The Washington Post published a noteworthy story this morning revealing new details about the deadly Sept. 14 attack on Camp Bastion, a British facility in Afghanistan’s Helmand province that abuts the Marine Corps’ principal hub there, Camp Leatherneck.
Citing multiple Marine sources in theater, the Post’s Ernesto Londoño reports that Lt. Col. Christopher Raible — the commanding officer of Marine Attack Squadron 211 who was killed along with Sgt. Bradley Atwell after 15 insurgents dressed as U.S. soldiers infiltrated the base and torched six AV-8B Harriers — died heroically while leading several other Marines in an aggressive counter attack as mayhem unfolded around them.
From Londoño’s report:
When it became clear Bastion was under attack, Raible threw on body armor and jumped in a vehicle with [one of his deputies, Maj. Greer]Chambless. Because his rifle was not nearby, the commander charged into the combat zone armed only with a handgun. The two men exchanged nary a word during the short drive as they scanned the landscape for insurgents. When they got to the flightline, Raible dashed into a maintenance room and began barking out orders to the Marines who would soon push the assailants back.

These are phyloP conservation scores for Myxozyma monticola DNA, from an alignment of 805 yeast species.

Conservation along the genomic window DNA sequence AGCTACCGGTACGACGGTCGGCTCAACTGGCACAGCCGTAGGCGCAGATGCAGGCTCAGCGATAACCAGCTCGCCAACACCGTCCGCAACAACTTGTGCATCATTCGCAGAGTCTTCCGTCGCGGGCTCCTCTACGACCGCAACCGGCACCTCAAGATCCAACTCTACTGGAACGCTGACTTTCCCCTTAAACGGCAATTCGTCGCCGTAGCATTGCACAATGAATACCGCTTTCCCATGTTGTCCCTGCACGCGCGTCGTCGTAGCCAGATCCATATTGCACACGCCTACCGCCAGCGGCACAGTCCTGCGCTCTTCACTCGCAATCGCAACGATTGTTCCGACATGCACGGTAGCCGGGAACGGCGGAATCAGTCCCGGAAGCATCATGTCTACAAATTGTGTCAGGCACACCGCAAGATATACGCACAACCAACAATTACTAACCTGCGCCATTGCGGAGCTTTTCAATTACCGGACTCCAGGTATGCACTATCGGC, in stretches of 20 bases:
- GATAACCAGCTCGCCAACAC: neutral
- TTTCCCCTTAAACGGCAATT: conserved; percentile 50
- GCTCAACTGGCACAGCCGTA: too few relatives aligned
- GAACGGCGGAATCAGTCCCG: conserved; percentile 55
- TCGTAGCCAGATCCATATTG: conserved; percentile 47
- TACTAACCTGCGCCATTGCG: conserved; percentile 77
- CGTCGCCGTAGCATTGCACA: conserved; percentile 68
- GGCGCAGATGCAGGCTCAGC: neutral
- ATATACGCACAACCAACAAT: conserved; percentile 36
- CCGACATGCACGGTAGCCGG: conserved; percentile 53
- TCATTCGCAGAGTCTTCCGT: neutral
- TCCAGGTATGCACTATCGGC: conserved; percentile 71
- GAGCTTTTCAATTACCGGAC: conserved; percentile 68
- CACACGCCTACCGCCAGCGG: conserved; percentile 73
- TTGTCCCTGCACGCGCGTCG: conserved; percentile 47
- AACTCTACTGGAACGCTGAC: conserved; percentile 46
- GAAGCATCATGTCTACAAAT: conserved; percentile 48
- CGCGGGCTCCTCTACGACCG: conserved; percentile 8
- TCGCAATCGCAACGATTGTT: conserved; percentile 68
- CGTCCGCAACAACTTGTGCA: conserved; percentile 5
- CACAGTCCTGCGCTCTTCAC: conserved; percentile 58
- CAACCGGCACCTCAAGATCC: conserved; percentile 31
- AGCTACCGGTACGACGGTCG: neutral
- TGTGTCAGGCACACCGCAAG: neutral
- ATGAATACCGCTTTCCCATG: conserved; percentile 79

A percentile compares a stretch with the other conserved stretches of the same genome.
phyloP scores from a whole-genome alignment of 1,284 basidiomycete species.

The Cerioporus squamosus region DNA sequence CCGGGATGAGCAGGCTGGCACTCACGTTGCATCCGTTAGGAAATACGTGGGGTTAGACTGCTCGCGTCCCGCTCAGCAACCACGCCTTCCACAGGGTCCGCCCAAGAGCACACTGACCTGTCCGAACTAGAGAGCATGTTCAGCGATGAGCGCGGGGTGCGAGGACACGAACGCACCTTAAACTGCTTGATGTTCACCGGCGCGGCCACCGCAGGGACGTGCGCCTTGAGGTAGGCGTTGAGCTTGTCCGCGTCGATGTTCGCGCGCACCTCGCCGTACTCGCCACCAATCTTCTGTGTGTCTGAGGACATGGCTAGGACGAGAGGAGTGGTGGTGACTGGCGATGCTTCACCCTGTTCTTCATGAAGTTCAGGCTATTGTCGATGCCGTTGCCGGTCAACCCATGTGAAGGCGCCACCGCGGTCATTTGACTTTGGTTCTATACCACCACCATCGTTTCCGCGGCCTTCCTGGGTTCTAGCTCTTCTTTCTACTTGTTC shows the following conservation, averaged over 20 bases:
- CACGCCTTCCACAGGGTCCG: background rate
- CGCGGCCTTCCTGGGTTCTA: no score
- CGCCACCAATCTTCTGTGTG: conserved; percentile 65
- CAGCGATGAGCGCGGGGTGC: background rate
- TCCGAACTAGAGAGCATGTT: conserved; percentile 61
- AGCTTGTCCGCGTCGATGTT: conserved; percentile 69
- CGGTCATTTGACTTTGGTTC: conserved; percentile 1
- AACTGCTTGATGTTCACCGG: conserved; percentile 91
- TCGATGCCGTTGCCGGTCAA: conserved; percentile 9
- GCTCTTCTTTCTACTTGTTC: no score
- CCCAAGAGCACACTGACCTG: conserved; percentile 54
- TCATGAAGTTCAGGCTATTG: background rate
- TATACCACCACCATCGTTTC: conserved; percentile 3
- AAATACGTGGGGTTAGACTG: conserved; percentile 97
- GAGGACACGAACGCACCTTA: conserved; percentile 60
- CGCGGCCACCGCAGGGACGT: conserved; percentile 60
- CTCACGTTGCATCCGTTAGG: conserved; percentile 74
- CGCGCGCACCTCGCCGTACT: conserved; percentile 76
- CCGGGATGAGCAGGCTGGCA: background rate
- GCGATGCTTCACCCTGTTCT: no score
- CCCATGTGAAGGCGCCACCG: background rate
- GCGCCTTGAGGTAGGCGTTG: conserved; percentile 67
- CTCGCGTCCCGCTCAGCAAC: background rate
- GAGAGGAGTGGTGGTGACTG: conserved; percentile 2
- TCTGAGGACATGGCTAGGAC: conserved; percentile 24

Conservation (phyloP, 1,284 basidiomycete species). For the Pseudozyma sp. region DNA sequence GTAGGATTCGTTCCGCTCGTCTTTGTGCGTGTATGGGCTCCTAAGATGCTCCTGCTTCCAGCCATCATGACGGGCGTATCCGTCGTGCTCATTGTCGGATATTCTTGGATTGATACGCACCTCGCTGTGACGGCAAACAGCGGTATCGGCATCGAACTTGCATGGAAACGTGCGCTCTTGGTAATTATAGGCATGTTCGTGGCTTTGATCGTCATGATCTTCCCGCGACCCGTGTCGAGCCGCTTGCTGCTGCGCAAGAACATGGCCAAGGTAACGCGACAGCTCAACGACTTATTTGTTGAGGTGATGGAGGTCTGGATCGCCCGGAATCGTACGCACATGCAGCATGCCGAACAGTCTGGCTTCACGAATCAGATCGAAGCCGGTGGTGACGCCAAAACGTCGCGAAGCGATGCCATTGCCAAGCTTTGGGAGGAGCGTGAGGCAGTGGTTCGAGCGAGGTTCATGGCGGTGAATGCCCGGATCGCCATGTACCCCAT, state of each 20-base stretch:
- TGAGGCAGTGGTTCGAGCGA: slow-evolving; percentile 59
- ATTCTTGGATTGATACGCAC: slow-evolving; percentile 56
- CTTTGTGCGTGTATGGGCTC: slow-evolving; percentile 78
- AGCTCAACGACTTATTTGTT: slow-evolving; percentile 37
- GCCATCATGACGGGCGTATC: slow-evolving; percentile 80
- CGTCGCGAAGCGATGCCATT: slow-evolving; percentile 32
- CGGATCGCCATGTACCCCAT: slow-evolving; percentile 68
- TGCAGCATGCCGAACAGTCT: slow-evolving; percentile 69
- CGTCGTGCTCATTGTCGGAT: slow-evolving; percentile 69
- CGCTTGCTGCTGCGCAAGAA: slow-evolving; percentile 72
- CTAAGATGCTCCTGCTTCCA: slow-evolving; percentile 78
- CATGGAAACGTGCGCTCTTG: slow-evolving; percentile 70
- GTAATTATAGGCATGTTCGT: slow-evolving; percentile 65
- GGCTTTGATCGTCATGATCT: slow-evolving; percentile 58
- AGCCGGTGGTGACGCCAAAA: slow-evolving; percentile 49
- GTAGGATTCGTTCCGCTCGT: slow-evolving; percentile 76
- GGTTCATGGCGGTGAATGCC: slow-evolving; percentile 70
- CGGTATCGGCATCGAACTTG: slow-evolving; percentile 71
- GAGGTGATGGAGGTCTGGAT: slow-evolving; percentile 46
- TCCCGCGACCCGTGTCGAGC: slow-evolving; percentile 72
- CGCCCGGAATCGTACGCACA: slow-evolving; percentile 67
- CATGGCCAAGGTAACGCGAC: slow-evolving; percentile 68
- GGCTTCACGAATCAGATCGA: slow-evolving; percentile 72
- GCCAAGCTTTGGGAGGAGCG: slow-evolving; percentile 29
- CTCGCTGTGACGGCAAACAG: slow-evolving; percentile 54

Backed by a handful of men, he ran toward another building to check whether the troops there were safe. Along the way, Raible and his men were attacked. He and Sgt. Bradley W. Atwell, 27, of Kokomo, Ind., died of wounds from an explosion, Lt. Col. Stewart Upton, a military spokesman, said. Chambless was devastated but not particularly surprised. “It was very fitting that he was killed leading his men from the front,” the major said.
As Marine Corps Times’ Dan Lamothe reported earlier this week, the harshest fighting took place within the first hour after insurgents gained access to Bastion. The attack drew a response from nearly everyone working on the flight line at the time.
“Had they not done what they did, it could have been a lot of worse,” Maj. Gen. Gregg Sturdevant, the two-star officer overseeing Marine air ops downrange, told Marine Corps Times on Monday. “Obviously on the wing, we focus on fixing aircraft and flying those aircraft in support of ground forces. But, when forced to, we can quickly transition to offense on the ground, and that’s exactly what happened Friday night.”
All but one of the 15 attackers were killed by coalition troops. At least one group of five was taken out in an airstrike, according to Londoño’s report. One man was taken into coalition custody.